|Address:||Vicinity of Chouteau, Oklahoma||County||Mayes|
This rectangular (28′ x 40′) single story school building of two rooms is constructed of cut, coarsed, and rusticated native stone of buff and auburn colors. The roof is gabled with a cross center gable decorated by stickwork extending over the entrance that is recessed behind columns supporting the gable. Roof gables are filled with wood siding. On the front sash windows are singly placed and contain concrete sills, while on the rear window openings extend to the eaves. New metal encased doors, rain shelters and wood inserts in the rear windows have been added, but do not impeach the integrity of the building.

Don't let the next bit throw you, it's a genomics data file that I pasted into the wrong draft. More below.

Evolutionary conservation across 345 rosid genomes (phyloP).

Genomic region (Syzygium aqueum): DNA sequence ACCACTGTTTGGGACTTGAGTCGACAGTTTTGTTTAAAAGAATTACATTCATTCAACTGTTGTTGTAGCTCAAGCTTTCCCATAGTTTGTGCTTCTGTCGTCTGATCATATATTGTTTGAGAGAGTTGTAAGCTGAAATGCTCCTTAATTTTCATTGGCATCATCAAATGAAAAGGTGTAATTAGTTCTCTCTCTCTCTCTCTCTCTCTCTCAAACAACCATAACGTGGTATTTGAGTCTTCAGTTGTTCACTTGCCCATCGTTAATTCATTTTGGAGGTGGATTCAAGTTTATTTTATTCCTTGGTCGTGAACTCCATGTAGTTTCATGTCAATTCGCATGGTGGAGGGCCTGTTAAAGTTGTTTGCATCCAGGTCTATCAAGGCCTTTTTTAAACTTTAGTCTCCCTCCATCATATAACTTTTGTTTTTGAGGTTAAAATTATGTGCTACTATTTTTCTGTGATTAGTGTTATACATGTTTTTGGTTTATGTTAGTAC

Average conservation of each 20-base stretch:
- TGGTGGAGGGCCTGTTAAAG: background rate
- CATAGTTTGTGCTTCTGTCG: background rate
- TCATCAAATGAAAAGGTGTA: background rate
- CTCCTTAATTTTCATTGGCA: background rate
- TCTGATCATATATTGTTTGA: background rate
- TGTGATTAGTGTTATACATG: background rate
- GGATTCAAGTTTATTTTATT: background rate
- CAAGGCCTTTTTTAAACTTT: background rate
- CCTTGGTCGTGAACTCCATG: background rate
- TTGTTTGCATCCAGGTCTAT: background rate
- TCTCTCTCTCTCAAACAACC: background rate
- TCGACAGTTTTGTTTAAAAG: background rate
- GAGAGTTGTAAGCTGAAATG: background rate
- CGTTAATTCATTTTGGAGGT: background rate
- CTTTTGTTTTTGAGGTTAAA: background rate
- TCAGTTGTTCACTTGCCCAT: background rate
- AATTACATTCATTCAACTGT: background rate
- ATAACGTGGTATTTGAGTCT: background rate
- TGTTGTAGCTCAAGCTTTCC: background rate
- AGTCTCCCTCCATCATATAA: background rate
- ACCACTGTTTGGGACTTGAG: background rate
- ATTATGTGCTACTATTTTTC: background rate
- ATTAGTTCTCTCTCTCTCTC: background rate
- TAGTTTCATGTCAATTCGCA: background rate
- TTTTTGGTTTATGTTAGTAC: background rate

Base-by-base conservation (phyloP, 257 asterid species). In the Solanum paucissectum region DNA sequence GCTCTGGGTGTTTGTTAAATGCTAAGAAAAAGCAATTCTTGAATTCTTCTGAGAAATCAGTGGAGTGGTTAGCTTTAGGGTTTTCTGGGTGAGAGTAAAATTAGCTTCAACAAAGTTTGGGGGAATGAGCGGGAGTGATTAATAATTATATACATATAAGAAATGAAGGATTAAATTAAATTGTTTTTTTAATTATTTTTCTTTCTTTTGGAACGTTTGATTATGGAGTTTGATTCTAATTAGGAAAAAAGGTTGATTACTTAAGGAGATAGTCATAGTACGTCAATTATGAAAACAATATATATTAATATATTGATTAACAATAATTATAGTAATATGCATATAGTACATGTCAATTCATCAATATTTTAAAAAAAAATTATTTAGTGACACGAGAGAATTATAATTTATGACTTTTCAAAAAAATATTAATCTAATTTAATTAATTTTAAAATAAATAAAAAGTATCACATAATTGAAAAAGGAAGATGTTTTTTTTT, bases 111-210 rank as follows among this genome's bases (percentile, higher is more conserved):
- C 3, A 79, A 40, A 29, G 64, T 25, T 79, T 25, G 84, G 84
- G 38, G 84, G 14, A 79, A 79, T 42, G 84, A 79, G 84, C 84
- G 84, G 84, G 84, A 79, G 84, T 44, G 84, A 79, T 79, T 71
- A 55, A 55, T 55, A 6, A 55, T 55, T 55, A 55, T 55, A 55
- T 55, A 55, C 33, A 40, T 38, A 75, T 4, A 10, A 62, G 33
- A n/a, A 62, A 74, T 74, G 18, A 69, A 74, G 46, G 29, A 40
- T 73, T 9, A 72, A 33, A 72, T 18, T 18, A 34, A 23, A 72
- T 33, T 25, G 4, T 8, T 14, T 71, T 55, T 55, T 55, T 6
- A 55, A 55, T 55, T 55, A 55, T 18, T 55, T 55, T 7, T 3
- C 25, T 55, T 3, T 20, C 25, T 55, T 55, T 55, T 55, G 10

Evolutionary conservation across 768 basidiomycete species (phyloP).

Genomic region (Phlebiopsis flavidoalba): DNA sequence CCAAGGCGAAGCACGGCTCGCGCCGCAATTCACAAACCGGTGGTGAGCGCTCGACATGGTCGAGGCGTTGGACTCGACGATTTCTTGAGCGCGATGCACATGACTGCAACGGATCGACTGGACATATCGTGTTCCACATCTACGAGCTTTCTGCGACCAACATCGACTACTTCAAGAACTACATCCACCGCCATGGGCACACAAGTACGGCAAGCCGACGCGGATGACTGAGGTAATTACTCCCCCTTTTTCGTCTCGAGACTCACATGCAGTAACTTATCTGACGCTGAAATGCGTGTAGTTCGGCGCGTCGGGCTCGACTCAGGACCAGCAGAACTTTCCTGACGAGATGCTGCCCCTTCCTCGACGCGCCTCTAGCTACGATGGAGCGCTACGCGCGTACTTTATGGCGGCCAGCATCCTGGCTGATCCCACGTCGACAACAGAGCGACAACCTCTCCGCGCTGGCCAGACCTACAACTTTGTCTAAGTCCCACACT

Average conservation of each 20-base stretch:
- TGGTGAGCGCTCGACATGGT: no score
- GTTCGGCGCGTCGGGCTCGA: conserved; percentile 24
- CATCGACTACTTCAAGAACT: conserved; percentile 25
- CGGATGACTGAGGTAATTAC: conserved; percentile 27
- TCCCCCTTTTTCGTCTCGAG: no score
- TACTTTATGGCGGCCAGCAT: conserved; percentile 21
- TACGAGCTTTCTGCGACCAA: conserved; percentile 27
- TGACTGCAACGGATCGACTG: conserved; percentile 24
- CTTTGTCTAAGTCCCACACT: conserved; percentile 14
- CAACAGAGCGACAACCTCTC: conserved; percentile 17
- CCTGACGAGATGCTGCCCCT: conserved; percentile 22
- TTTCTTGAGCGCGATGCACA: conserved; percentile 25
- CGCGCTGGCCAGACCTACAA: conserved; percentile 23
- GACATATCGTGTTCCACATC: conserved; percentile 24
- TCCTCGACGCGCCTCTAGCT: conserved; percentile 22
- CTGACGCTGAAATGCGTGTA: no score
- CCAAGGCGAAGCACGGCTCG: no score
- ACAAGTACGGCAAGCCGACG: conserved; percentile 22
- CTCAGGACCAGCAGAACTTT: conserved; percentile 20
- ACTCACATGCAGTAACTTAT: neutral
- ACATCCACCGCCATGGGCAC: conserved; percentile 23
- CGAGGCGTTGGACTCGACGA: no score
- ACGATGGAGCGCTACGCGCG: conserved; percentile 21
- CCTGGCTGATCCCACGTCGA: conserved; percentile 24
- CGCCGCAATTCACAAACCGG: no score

This school is significant because it stands as a symbol of a government program that sought to preserve people instead of economic systems. At the same time, it suggests that the WPA program was economically important in those communities in which it operated. In this Amish/Mennonite area, construction of the school infused wages from some 8600 man-hours of labor into the local economy and enabled destitute agriculturalists to feed their family and retain their self respect. Equally important is that the structure was responsible for the introduction of modern education into the community, replacing a condemned wood frame structure.
VERBAL BOUNDARY DESCRIPTION: Go west of Chouteau on a county road 3 miles then south on county road 1 mile to the school site which is a 208 square foot trant in the northeast corner of Sec. 32, T 20 N, R 18 E